Finding a way to keep their heads above water is something many people do often. For some in South Carolina, every paycheck is spent before it is deposited, and paying bills can be a juggling act. If someone’s income just barely covers expenses, one unplanned expense can send the budget into a tailspin. This is why consumer advisors recommend having an emergency fund. However, what can people do when the fund is gone — or, more commonly, if they never had an emergency fund to begin with?
If an emergency comes up and a budget is tapped out, some may be tempted to turn to a payday loan or a withdrawal from the retirement account. Advisors recommend looking for other ways to cover the cost. For example, some people may qualify for government programs, such as Temporary Cash Assistance. Additionally, some may be able to negotiate lower utility rates or credit payments instead of giving into the temptation to skip those payments altogether.
When struggling with money issues, people may face difficult dilemmas, such as weighing the length of time they can put off paying the mortgage before foreclosure procedures begin. Student loans payment are often the most commonly put off since borrowers may not face the consequences of default for many months. While choosing any of these steps to cover an emergency expense may provide relief for a moment, the next month when bills come due, the same struggle may begin again.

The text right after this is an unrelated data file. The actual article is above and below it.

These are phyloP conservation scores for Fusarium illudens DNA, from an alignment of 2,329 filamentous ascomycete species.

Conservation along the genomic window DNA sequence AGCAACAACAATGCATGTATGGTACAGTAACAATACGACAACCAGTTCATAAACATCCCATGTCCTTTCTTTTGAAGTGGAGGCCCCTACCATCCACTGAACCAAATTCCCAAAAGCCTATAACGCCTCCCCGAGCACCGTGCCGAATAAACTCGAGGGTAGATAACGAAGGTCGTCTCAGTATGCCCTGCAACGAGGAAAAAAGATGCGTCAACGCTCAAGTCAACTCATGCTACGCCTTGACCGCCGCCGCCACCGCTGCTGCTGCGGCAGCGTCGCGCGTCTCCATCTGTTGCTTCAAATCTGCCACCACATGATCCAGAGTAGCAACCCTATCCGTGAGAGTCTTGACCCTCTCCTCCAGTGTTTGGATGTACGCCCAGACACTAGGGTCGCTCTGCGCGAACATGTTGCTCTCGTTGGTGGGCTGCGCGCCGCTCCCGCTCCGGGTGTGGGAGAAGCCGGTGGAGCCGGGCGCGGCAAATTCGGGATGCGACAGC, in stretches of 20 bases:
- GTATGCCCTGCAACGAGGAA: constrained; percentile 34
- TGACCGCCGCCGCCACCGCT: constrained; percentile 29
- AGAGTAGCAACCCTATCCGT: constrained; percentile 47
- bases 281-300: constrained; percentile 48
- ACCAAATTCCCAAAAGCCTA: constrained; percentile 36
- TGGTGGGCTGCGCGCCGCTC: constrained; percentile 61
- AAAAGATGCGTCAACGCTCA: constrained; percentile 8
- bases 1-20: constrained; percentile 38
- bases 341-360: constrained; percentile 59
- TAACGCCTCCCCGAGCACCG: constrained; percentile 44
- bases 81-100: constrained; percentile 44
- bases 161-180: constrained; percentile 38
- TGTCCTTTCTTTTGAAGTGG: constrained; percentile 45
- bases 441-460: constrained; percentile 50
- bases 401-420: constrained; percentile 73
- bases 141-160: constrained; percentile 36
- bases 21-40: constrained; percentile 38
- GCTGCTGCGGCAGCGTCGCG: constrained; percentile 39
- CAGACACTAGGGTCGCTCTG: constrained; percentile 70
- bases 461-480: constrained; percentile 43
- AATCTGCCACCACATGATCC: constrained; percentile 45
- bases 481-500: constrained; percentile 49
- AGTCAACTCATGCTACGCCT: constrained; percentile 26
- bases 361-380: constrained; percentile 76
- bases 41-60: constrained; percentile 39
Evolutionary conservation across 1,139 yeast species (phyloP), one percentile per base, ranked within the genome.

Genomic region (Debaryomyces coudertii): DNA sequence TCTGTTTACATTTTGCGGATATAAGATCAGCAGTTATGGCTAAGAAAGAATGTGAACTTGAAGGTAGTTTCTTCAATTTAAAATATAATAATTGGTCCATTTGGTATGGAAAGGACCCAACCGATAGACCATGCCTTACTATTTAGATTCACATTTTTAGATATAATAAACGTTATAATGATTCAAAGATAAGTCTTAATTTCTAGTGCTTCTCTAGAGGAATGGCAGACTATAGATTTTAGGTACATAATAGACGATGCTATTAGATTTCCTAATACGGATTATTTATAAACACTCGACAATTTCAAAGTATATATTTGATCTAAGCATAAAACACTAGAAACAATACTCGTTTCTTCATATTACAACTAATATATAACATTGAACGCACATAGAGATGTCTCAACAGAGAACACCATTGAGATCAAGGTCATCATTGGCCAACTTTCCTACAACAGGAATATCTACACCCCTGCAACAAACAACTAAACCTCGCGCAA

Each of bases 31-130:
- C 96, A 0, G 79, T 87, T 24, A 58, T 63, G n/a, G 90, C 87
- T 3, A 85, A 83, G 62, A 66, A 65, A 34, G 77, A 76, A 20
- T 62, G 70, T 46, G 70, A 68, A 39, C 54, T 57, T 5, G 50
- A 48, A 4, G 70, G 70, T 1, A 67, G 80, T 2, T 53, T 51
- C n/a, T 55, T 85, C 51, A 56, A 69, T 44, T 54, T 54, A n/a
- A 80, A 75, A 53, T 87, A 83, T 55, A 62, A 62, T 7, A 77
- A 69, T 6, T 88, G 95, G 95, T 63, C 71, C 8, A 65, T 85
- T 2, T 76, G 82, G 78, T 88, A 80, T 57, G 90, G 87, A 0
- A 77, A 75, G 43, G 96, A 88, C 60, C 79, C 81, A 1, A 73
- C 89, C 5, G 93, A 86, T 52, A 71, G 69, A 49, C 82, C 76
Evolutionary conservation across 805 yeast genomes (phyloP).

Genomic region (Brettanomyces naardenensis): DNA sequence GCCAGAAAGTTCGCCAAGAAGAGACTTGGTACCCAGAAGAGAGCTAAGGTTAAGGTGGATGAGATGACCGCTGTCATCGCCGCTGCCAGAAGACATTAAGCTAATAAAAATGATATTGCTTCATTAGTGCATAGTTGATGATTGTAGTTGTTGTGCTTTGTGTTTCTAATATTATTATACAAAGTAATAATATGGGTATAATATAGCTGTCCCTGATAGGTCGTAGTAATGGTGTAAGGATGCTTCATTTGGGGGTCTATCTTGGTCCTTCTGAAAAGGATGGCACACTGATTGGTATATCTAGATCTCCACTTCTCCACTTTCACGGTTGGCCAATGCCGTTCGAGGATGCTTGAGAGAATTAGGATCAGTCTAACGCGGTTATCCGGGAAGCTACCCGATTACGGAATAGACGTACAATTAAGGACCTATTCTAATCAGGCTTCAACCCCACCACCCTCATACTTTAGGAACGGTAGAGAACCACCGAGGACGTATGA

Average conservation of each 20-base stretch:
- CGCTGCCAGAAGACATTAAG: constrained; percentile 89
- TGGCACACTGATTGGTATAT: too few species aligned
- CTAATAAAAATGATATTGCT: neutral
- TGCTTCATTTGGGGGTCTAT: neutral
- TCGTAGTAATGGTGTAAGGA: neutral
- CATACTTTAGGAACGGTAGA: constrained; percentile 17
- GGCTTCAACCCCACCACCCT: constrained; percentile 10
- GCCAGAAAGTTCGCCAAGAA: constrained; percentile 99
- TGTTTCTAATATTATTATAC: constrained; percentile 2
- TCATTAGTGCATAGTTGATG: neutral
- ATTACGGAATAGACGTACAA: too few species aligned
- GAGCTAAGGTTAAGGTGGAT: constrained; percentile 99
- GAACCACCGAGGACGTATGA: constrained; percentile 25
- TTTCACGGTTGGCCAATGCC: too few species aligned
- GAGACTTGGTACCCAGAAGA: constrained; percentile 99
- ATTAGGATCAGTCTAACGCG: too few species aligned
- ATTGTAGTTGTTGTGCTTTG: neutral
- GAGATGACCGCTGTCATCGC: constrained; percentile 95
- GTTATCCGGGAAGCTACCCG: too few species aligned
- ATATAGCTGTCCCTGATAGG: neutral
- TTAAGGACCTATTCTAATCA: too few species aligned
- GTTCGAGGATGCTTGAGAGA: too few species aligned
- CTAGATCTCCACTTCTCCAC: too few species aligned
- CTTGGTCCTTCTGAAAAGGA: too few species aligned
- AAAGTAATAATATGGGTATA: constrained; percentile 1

Instead of trying to stretch a paycheck farther than it can go, the best solution for many in South Carolina may be dealing with the issue of overwhelming debt by reorganizing their debts. Through Chapter 13 bankruptcy, an attorney can help borrowers create a plan for repaying a portion of many debts while having some loans discharged completely. Those who have questions about whether they qualify for such debt relief can seek the advice of a bankruptcy attorney.
Source: newsday.com, “When your emergency fund runs out”, Liz Weston, June 16, 2017